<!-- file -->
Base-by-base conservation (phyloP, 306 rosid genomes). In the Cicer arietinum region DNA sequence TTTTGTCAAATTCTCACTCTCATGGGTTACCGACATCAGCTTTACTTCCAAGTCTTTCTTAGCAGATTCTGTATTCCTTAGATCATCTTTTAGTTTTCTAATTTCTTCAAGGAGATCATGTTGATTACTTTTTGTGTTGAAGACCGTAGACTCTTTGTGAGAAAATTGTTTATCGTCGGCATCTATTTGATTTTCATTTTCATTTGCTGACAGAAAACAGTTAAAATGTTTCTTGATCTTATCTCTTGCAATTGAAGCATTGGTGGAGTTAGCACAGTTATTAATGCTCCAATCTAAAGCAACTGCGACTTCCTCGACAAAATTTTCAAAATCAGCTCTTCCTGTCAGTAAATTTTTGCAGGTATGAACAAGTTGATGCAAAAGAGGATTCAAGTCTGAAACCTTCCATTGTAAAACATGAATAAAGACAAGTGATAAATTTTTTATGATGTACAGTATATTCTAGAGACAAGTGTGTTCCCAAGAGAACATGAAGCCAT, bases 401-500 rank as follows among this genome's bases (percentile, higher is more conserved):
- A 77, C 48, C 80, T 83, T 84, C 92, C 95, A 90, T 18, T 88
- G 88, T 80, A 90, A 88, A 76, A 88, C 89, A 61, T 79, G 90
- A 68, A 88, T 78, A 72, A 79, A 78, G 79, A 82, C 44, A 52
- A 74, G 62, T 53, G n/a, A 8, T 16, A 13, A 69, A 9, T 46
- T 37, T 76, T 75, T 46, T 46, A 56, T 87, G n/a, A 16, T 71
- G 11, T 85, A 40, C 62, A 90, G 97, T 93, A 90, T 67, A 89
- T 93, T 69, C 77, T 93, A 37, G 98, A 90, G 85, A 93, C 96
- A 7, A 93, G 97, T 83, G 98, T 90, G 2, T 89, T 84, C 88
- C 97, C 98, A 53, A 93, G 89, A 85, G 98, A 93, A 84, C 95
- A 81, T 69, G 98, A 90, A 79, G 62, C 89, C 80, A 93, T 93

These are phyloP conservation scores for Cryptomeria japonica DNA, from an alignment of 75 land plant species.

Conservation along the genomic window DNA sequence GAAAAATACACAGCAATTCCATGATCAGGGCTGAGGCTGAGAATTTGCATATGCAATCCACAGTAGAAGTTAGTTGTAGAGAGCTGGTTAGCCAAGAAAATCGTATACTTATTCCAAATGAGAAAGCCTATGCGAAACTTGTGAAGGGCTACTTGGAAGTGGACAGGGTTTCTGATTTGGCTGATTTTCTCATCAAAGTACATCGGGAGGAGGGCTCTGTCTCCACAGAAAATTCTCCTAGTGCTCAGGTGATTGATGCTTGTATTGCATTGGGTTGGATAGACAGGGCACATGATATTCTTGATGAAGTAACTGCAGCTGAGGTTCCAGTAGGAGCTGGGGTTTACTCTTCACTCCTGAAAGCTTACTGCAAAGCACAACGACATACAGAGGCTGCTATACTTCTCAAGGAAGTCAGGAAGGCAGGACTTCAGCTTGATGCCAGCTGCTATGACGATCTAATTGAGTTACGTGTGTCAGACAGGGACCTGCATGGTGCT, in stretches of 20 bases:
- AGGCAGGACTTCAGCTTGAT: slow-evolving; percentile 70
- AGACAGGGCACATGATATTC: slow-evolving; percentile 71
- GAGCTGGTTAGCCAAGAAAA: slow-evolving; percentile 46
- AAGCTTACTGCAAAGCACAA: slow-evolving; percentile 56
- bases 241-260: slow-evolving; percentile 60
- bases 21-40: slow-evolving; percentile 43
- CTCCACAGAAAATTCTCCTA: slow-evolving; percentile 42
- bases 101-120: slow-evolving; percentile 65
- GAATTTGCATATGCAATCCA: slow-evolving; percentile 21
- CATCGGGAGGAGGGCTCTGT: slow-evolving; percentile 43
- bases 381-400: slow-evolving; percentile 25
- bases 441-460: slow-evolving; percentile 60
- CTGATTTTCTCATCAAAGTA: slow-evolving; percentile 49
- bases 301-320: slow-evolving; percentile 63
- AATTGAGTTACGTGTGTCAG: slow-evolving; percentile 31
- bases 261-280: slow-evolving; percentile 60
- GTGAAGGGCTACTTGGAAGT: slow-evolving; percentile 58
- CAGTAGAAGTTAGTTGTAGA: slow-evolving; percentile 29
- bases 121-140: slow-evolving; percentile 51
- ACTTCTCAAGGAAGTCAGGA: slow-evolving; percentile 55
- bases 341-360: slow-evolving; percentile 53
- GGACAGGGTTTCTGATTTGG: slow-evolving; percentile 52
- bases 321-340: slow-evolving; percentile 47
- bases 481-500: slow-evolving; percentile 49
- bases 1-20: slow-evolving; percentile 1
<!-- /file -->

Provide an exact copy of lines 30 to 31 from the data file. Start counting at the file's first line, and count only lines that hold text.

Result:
- GTGAAGGGCTACTTGGAAGT: slow-evolving; percentile 58
- CAGTAGAAGTTAGTTGTAGA: slow-evolving; percentile 29